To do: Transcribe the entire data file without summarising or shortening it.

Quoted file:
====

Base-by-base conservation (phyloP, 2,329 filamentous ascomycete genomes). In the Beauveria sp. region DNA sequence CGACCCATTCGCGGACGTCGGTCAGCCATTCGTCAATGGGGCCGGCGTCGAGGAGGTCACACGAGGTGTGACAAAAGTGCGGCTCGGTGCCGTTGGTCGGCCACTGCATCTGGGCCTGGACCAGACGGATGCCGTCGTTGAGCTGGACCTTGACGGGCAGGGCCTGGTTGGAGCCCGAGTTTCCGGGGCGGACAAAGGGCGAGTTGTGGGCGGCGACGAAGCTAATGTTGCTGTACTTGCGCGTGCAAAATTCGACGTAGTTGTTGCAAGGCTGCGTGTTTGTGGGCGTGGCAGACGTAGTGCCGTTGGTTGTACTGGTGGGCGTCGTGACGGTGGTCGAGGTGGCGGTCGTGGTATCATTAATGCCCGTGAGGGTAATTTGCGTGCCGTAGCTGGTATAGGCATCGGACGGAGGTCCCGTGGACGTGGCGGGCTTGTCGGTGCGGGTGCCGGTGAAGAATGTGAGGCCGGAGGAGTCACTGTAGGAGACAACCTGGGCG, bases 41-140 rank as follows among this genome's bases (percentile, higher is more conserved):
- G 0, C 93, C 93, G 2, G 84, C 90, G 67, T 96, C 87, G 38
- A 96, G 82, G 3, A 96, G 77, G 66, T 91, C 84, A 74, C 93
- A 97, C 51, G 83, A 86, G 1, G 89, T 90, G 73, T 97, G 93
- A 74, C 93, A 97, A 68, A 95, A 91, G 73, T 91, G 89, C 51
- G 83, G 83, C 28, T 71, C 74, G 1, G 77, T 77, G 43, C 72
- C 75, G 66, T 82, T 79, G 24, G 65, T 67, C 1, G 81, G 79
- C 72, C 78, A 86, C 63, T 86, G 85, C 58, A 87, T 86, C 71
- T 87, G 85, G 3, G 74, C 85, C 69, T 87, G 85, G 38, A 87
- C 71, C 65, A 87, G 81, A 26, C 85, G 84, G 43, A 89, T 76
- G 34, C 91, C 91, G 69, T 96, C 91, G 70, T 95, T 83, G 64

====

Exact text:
Base-by-base conservation (phyloP, 2,329 filamentous ascomycete genomes). In the Beauveria sp. region DNA sequence CGACCCATTCGCGGACGTCGGTCAGCCATTCGTCAATGGGGCCGGCGTCGAGGAGGTCACACGAGGTGTGACAAAAGTGCGGCTCGGTGCCGTTGGTCGGCCACTGCATCTGGGCCTGGACCAGACGGATGCCGTCGTTGAGCTGGACCTTGACGGGCAGGGCCTGGTTGGAGCCCGAGTTTCCGGGGCGGACAAAGGGCGAGTTGTGGGCGGCGACGAAGCTAATGTTGCTGTACTTGCGCGTGCAAAATTCGACGTAGTTGTTGCAAGGCTGCGTGTTTGTGGGCGTGGCAGACGTAGTGCCGTTGGTTGTACTGGTGGGCGTCGTGACGGTGGTCGAGGTGGCGGTCGTGGTATCATTAATGCCCGTGAGGGTAATTTGCGTGCCGTAGCTGGTATAGGCATCGGACGGAGGTCCCGTGGACGTGGCGGGCTTGTCGGTGCGGGTGCCGGTGAAGAATGTGAGGCCGGAGGAGTCACTGTAGGAGACAACCTGGGCG, bases 41-140 rank as follows among this genome's bases (percentile, higher is more conserved):
- G 0, C 93, C 93, G 2, G 84, C 90, G 67, T 96, C 87, G 38
- A 96, G 82, G 3, A 96, G 77, G 66, T 91, C 84, A 74, C 93
- A 97, C 51, G 83, A 86, G 1, G 89, T 90, G 73, T 97, G 93
- A 74, C 93, A 97, A 68, A 95, A 91, G 73, T 91, G 89, C 51
- G 83, G 83, C 28, T 71, C 74, G 1, G 77, T 77, G 43, C 72
- C 75, G 66, T 82, T 79, G 24, G 65, T 67, C 1, G 81, G 79
- C 72, C 78, A 86, C 63, T 86, G 85, C 58, A 87, T 86, C 71
- T 87, G 85, G 3, G 74, C 85, C 69, T 87, G 85, G 38, A 87
- C 71, C 65, A 87, G 81, A 26, C 85, G 84, G 43, A 89, T 76
- G 34, C 91, C 91, G 69, T 96, C 91, G 70, T 95, T 83, G 64